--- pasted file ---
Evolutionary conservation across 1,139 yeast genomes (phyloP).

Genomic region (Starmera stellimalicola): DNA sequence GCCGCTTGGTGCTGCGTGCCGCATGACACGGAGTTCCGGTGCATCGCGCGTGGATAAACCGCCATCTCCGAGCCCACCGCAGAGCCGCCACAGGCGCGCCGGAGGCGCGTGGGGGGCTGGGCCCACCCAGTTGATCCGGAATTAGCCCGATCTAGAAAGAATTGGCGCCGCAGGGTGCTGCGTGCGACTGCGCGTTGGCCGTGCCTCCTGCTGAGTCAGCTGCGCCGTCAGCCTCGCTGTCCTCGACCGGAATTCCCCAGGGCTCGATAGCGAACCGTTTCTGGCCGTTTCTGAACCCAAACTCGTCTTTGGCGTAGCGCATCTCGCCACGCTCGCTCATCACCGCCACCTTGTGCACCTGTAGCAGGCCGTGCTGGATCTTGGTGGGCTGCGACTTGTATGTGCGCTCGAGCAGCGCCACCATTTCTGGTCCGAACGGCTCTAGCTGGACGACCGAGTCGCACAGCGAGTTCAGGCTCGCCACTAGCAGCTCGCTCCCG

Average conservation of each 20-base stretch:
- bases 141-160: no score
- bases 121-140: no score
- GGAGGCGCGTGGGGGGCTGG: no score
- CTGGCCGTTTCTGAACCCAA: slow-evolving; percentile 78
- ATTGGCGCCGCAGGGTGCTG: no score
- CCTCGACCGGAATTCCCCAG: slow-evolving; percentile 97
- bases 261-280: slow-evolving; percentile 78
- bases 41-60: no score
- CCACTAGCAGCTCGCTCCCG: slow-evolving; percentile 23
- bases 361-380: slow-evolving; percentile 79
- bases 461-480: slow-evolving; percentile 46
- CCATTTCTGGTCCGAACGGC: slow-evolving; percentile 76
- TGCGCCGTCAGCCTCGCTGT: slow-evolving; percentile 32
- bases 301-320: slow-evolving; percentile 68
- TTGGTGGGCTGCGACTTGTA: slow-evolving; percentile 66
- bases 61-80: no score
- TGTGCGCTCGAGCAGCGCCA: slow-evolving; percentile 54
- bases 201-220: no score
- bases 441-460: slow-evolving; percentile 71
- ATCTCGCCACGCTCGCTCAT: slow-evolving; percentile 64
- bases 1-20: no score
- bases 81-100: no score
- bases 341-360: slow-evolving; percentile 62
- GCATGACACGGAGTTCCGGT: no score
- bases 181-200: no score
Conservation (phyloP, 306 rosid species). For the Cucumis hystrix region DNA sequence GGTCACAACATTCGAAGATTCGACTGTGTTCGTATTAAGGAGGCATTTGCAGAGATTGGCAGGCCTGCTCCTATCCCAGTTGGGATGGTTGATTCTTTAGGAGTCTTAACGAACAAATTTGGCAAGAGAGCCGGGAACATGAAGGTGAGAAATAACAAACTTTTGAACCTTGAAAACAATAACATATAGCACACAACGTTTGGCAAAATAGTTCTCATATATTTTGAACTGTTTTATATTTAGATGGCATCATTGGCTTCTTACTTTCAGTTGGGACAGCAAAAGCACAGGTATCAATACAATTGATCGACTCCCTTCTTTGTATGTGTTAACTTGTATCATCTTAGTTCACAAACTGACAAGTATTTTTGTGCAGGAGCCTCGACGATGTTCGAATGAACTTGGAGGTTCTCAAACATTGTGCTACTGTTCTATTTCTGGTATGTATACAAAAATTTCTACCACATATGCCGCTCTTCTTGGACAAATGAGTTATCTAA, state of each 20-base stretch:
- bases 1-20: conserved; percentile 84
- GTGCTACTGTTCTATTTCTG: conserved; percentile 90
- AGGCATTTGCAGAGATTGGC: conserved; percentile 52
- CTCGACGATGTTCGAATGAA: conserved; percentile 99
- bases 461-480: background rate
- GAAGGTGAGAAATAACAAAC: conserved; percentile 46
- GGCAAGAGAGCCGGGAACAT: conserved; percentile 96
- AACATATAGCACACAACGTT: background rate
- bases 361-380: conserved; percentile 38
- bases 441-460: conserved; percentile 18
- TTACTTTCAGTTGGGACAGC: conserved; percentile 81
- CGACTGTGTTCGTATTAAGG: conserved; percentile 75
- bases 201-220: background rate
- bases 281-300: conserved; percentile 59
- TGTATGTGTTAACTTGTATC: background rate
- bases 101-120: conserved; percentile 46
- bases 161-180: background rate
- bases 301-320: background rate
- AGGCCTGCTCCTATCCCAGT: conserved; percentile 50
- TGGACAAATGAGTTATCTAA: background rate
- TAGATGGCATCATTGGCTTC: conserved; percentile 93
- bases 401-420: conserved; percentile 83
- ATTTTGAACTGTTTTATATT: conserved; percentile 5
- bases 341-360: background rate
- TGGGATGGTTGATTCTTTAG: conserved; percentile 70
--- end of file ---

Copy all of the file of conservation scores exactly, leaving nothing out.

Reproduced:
Evolutionary conservation across 1,139 yeast genomes (phyloP).

Genomic region (Starmera stellimalicola): DNA sequence GCCGCTTGGTGCTGCGTGCCGCATGACACGGAGTTCCGGTGCATCGCGCGTGGATAAACCGCCATCTCCGAGCCCACCGCAGAGCCGCCACAGGCGCGCCGGAGGCGCGTGGGGGGCTGGGCCCACCCAGTTGATCCGGAATTAGCCCGATCTAGAAAGAATTGGCGCCGCAGGGTGCTGCGTGCGACTGCGCGTTGGCCGTGCCTCCTGCTGAGTCAGCTGCGCCGTCAGCCTCGCTGTCCTCGACCGGAATTCCCCAGGGCTCGATAGCGAACCGTTTCTGGCCGTTTCTGAACCCAAACTCGTCTTTGGCGTAGCGCATCTCGCCACGCTCGCTCATCACCGCCACCTTGTGCACCTGTAGCAGGCCGTGCTGGATCTTGGTGGGCTGCGACTTGTATGTGCGCTCGAGCAGCGCCACCATTTCTGGTCCGAACGGCTCTAGCTGGACGACCGAGTCGCACAGCGAGTTCAGGCTCGCCACTAGCAGCTCGCTCCCG

Average conservation of each 20-base stretch:
- bases 141-160: no score
- bases 121-140: no score
- GGAGGCGCGTGGGGGGCTGG: no score
- CTGGCCGTTTCTGAACCCAA: slow-evolving; percentile 78
- ATTGGCGCCGCAGGGTGCTG: no score
- CCTCGACCGGAATTCCCCAG: slow-evolving; percentile 97
- bases 261-280: slow-evolving; percentile 78
- bases 41-60: no score
- CCACTAGCAGCTCGCTCCCG: slow-evolving; percentile 23
- bases 361-380: slow-evolving; percentile 79
- bases 461-480: slow-evolving; percentile 46
- CCATTTCTGGTCCGAACGGC: slow-evolving; percentile 76
- TGCGCCGTCAGCCTCGCTGT: slow-evolving; percentile 32
- bases 301-320: slow-evolving; percentile 68
- TTGGTGGGCTGCGACTTGTA: slow-evolving; percentile 66
- bases 61-80: no score
- TGTGCGCTCGAGCAGCGCCA: slow-evolving; percentile 54
- bases 201-220: no score
- bases 441-460: slow-evolving; percentile 71
- ATCTCGCCACGCTCGCTCAT: slow-evolving; percentile 64
- bases 1-20: no score
- bases 81-100: no score
- bases 341-360: slow-evolving; percentile 62
- GCATGACACGGAGTTCCGGT: no score
- bases 181-200: no score
Conservation (phyloP, 306 rosid species). For the Cucumis hystrix region DNA sequence GGTCACAACATTCGAAGATTCGACTGTGTTCGTATTAAGGAGGCATTTGCAGAGATTGGCAGGCCTGCTCCTATCCCAGTTGGGATGGTTGATTCTTTAGGAGTCTTAACGAACAAATTTGGCAAGAGAGCCGGGAACATGAAGGTGAGAAATAACAAACTTTTGAACCTTGAAAACAATAACATATAGCACACAACGTTTGGCAAAATAGTTCTCATATATTTTGAACTGTTTTATATTTAGATGGCATCATTGGCTTCTTACTTTCAGTTGGGACAGCAAAAGCACAGGTATCAATACAATTGATCGACTCCCTTCTTTGTATGTGTTAACTTGTATCATCTTAGTTCACAAACTGACAAGTATTTTTGTGCAGGAGCCTCGACGATGTTCGAATGAACTTGGAGGTTCTCAAACATTGTGCTACTGTTCTATTTCTGGTATGTATACAAAAATTTCTACCACATATGCCGCTCTTCTTGGACAAATGAGTTATCTAA, state of each 20-base stretch:
- bases 1-20: conserved; percentile 84
- GTGCTACTGTTCTATTTCTG: conserved; percentile 90
- AGGCATTTGCAGAGATTGGC: conserved; percentile 52
- CTCGACGATGTTCGAATGAA: conserved; percentile 99
- bases 461-480: background rate
- GAAGGTGAGAAATAACAAAC: conserved; percentile 46
- GGCAAGAGAGCCGGGAACAT: conserved; percentile 96
- AACATATAGCACACAACGTT: background rate
- bases 361-380: conserved; percentile 38
- bases 441-460: conserved; percentile 18
- TTACTTTCAGTTGGGACAGC: conserved; percentile 81
- CGACTGTGTTCGTATTAAGG: conserved; percentile 75
- bases 201-220: background rate
- bases 281-300: conserved; percentile 59
- TGTATGTGTTAACTTGTATC: background rate
- bases 101-120: conserved; percentile 46
- bases 161-180: background rate
- bases 301-320: background rate
- AGGCCTGCTCCTATCCCAGT: conserved; percentile 50
- TGGACAAATGAGTTATCTAA: background rate
- TAGATGGCATCATTGGCTTC: conserved; percentile 93
- bases 401-420: conserved; percentile 83
- ATTTTGAACTGTTTTATATT: conserved; percentile 5
- bases 341-360: background rate
- TGGGATGGTTGATTCTTTAG: conserved; percentile 70